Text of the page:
World’s best woodcarvers compete in Alaska Cup
Woodcarving is an art form a little bit louder than most. Armed with chainsaws and blowtorches, artists at the Alaska Cup Carving Competition worked their way through massive chunks of spruce to form their masterpieces.
The four-day event, now in its second year, was hosted by the Turnagain Gallery near Bird Creek on the Seward Highway.
“These carvers are awesome. And they were chosen for their superior abilities with carving a piece of wood,” said Greg Anderson, owner of Turnagain Gallery.
This year’s theme was “epic Alaska.” Sculptors presented many different interpretations, with some being more traditionally Alaskan than others.
“They’re all supposed to carve something that has not only an Alaskan theme, but also lots of motion — lots of negative space within their carving, to give their piece that Alaska feel,” Anderson said.
The artists were from all over the world. Some came from as far away as Japan and Germany. The pieces they built were judged on elements like complexity and attention to detail.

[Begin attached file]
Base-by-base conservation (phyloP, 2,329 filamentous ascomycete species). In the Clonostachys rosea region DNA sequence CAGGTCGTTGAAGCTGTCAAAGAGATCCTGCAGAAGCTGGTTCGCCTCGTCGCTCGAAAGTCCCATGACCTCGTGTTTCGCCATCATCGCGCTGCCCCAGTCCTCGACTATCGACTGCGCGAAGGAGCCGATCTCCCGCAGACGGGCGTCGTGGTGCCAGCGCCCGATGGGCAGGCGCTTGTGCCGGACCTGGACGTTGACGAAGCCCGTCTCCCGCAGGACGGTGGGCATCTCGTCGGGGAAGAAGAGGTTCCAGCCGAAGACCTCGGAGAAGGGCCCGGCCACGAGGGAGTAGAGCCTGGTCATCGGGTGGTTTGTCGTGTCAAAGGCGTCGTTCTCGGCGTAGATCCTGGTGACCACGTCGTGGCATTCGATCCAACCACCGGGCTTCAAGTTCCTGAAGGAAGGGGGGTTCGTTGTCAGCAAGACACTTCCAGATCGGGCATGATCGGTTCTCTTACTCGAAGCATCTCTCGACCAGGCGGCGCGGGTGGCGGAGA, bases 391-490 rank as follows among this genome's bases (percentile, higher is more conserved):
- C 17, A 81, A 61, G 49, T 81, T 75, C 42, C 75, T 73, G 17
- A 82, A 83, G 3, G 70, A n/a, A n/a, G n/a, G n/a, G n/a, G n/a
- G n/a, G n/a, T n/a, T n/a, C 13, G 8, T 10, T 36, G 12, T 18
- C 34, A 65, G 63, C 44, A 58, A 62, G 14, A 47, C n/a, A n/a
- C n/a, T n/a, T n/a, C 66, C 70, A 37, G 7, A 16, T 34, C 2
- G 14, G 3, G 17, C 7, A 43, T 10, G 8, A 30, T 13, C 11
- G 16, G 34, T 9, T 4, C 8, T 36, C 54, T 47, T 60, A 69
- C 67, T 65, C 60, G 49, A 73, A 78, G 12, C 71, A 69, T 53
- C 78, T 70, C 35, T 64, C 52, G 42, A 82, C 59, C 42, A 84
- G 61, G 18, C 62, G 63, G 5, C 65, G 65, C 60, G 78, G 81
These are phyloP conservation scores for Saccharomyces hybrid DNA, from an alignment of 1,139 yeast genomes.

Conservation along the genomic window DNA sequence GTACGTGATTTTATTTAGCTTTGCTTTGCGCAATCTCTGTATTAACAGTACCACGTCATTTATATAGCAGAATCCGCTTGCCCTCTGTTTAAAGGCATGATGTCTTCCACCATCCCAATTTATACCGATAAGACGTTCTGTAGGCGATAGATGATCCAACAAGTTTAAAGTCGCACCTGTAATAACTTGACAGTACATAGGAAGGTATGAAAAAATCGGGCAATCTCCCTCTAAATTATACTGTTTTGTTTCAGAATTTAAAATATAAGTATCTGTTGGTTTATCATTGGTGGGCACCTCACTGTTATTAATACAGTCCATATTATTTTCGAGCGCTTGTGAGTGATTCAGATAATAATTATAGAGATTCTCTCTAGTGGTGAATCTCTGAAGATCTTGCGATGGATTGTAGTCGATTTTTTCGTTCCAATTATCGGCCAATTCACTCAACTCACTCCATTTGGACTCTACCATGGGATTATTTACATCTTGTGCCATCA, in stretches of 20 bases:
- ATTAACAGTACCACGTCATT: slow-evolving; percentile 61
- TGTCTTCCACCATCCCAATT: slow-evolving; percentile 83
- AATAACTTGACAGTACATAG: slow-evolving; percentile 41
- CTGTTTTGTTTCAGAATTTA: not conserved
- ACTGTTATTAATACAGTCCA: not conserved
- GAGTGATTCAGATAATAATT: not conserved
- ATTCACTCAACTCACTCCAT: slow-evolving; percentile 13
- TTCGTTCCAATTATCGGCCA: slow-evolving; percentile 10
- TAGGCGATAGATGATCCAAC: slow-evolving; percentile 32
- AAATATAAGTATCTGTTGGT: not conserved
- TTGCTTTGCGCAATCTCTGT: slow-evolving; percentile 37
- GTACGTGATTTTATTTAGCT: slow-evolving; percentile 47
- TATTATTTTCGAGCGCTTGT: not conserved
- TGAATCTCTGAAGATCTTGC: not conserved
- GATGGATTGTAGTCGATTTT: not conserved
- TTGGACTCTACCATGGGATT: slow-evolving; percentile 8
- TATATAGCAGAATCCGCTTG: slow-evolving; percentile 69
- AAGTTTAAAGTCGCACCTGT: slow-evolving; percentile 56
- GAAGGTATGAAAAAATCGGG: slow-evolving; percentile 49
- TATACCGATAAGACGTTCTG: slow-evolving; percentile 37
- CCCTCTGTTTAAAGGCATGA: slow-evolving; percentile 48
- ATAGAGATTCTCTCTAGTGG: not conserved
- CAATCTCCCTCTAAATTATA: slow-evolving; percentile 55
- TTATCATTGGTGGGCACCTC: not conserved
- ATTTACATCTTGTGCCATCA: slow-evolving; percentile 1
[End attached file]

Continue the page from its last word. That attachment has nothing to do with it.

“We’re not trying to pick what we want in our backyard, it’s how well it lines up with the criteria,” said Steven Higgins, a judge who is an award-winning carver himself.
“It’s like running a marathon … to grab a chainsaw and a block of wood and try to turn this out in a couple of days,” Higgins said.
In addition to the main competition from 8 a.m. to 6 p.m. each day, there was also a daily contest to construct a sculpture from scratch in just 90 minutes.
“That was their break,” Higgins joked.
At the end of the event, there was an auction to sell each piece. Anderson said Sunday afternoon that small items were expected to sell for a few hundred dollars, while the larger ones could go for thousands apiece.
Bob King from Washington state took home the grand prize. Alaskan Jordan Anderson won the people’s choice award.